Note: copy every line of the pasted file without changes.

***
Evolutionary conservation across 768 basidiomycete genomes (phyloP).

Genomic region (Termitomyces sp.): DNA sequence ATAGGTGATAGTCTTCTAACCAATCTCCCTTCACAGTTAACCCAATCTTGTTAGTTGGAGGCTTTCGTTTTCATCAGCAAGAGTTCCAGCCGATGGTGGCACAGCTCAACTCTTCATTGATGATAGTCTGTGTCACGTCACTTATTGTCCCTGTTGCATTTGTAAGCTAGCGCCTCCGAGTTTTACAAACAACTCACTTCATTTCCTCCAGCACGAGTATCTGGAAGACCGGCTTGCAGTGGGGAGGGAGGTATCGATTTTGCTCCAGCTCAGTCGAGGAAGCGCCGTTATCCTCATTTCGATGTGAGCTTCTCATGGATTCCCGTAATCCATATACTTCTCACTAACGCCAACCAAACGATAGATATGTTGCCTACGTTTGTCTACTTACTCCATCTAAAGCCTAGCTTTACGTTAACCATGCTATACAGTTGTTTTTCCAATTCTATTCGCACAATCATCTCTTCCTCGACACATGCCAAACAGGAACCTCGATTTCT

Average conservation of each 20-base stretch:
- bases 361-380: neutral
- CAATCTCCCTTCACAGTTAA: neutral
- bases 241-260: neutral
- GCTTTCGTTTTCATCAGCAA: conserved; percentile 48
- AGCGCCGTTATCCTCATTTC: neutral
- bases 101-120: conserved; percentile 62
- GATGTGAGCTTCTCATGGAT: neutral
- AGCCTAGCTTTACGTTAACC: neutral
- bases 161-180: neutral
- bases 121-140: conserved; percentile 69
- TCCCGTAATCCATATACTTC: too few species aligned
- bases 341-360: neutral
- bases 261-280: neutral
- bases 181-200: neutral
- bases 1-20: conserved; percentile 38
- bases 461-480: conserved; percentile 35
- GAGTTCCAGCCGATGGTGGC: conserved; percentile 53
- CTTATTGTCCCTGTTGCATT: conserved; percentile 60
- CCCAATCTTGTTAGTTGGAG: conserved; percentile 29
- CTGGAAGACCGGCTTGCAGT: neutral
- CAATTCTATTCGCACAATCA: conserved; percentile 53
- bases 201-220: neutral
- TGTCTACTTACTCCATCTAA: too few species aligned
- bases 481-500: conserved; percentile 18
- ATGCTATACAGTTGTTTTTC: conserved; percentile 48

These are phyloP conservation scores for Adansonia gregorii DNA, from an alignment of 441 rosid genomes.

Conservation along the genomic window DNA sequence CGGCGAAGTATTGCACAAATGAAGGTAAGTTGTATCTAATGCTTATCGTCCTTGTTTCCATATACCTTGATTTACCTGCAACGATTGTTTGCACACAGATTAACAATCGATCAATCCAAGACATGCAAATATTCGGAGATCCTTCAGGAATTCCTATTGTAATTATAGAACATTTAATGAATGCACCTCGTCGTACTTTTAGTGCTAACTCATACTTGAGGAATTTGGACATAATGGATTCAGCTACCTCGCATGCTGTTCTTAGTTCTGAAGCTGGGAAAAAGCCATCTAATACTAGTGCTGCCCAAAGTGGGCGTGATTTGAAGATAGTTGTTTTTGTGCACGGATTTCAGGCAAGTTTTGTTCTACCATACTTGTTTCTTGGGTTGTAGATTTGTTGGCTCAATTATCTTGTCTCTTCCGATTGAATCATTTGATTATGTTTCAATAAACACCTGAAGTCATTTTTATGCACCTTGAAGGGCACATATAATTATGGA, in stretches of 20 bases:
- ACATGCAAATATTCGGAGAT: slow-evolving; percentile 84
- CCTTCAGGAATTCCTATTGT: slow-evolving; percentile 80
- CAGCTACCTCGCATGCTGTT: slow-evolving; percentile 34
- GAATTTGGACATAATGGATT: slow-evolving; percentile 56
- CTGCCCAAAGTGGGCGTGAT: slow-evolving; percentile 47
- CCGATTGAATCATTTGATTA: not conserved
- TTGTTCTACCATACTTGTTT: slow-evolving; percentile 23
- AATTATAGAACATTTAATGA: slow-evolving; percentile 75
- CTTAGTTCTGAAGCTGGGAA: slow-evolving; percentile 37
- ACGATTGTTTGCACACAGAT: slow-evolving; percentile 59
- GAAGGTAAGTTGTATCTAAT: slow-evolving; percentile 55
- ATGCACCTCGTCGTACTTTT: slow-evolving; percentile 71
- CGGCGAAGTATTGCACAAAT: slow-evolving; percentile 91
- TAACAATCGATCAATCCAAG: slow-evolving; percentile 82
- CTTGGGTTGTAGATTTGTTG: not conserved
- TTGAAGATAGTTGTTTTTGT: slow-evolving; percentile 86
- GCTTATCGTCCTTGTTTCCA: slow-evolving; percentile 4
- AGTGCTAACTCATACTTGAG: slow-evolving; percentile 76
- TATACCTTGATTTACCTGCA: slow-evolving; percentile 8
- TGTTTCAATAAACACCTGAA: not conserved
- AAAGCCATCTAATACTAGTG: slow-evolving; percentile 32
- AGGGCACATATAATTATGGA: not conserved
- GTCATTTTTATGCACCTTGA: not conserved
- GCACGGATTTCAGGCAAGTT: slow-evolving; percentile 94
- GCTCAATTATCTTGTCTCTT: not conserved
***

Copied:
Evolutionary conservation across 768 basidiomycete genomes (phyloP).

Genomic region (Termitomyces sp.): DNA sequence ATAGGTGATAGTCTTCTAACCAATCTCCCTTCACAGTTAACCCAATCTTGTTAGTTGGAGGCTTTCGTTTTCATCAGCAAGAGTTCCAGCCGATGGTGGCACAGCTCAACTCTTCATTGATGATAGTCTGTGTCACGTCACTTATTGTCCCTGTTGCATTTGTAAGCTAGCGCCTCCGAGTTTTACAAACAACTCACTTCATTTCCTCCAGCACGAGTATCTGGAAGACCGGCTTGCAGTGGGGAGGGAGGTATCGATTTTGCTCCAGCTCAGTCGAGGAAGCGCCGTTATCCTCATTTCGATGTGAGCTTCTCATGGATTCCCGTAATCCATATACTTCTCACTAACGCCAACCAAACGATAGATATGTTGCCTACGTTTGTCTACTTACTCCATCTAAAGCCTAGCTTTACGTTAACCATGCTATACAGTTGTTTTTCCAATTCTATTCGCACAATCATCTCTTCCTCGACACATGCCAAACAGGAACCTCGATTTCT

Average conservation of each 20-base stretch:
- bases 361-380: neutral
- CAATCTCCCTTCACAGTTAA: neutral
- bases 241-260: neutral
- GCTTTCGTTTTCATCAGCAA: conserved; percentile 48
- AGCGCCGTTATCCTCATTTC: neutral
- bases 101-120: conserved; percentile 62
- GATGTGAGCTTCTCATGGAT: neutral
- AGCCTAGCTTTACGTTAACC: neutral
- bases 161-180: neutral
- bases 121-140: conserved; percentile 69
- TCCCGTAATCCATATACTTC: too few species aligned
- bases 341-360: neutral
- bases 261-280: neutral
- bases 181-200: neutral
- bases 1-20: conserved; percentile 38
- bases 461-480: conserved; percentile 35
- GAGTTCCAGCCGATGGTGGC: conserved; percentile 53
- CTTATTGTCCCTGTTGCATT: conserved; percentile 60
- CCCAATCTTGTTAGTTGGAG: conserved; percentile 29
- CTGGAAGACCGGCTTGCAGT: neutral
- CAATTCTATTCGCACAATCA: conserved; percentile 53
- bases 201-220: neutral
- TGTCTACTTACTCCATCTAA: too few species aligned
- bases 481-500: conserved; percentile 18
- ATGCTATACAGTTGTTTTTC: conserved; percentile 48

These are phyloP conservation scores for Adansonia gregorii DNA, from an alignment of 441 rosid genomes.

Conservation along the genomic window DNA sequence CGGCGAAGTATTGCACAAATGAAGGTAAGTTGTATCTAATGCTTATCGTCCTTGTTTCCATATACCTTGATTTACCTGCAACGATTGTTTGCACACAGATTAACAATCGATCAATCCAAGACATGCAAATATTCGGAGATCCTTCAGGAATTCCTATTGTAATTATAGAACATTTAATGAATGCACCTCGTCGTACTTTTAGTGCTAACTCATACTTGAGGAATTTGGACATAATGGATTCAGCTACCTCGCATGCTGTTCTTAGTTCTGAAGCTGGGAAAAAGCCATCTAATACTAGTGCTGCCCAAAGTGGGCGTGATTTGAAGATAGTTGTTTTTGTGCACGGATTTCAGGCAAGTTTTGTTCTACCATACTTGTTTCTTGGGTTGTAGATTTGTTGGCTCAATTATCTTGTCTCTTCCGATTGAATCATTTGATTATGTTTCAATAAACACCTGAAGTCATTTTTATGCACCTTGAAGGGCACATATAATTATGGA, in stretches of 20 bases:
- ACATGCAAATATTCGGAGAT: slow-evolving; percentile 84
- CCTTCAGGAATTCCTATTGT: slow-evolving; percentile 80
- CAGCTACCTCGCATGCTGTT: slow-evolving; percentile 34
- GAATTTGGACATAATGGATT: slow-evolving; percentile 56
- CTGCCCAAAGTGGGCGTGAT: slow-evolving; percentile 47
- CCGATTGAATCATTTGATTA: not conserved
- TTGTTCTACCATACTTGTTT: slow-evolving; percentile 23
- AATTATAGAACATTTAATGA: slow-evolving; percentile 75
- CTTAGTTCTGAAGCTGGGAA: slow-evolving; percentile 37
- ACGATTGTTTGCACACAGAT: slow-evolving; percentile 59
- GAAGGTAAGTTGTATCTAAT: slow-evolving; percentile 55
- ATGCACCTCGTCGTACTTTT: slow-evolving; percentile 71
- CGGCGAAGTATTGCACAAAT: slow-evolving; percentile 91
- TAACAATCGATCAATCCAAG: slow-evolving; percentile 82
- CTTGGGTTGTAGATTTGTTG: not conserved
- TTGAAGATAGTTGTTTTTGT: slow-evolving; percentile 86
- GCTTATCGTCCTTGTTTCCA: slow-evolving; percentile 4
- AGTGCTAACTCATACTTGAG: slow-evolving; percentile 76
- TATACCTTGATTTACCTGCA: slow-evolving; percentile 8
- TGTTTCAATAAACACCTGAA: not conserved
- AAAGCCATCTAATACTAGTG: slow-evolving; percentile 32
- AGGGCACATATAATTATGGA: not conserved
- GTCATTTTTATGCACCTTGA: not conserved
- GCACGGATTTCAGGCAAGTT: slow-evolving; percentile 94
- GCTCAATTATCTTGTCTCTT: not conserved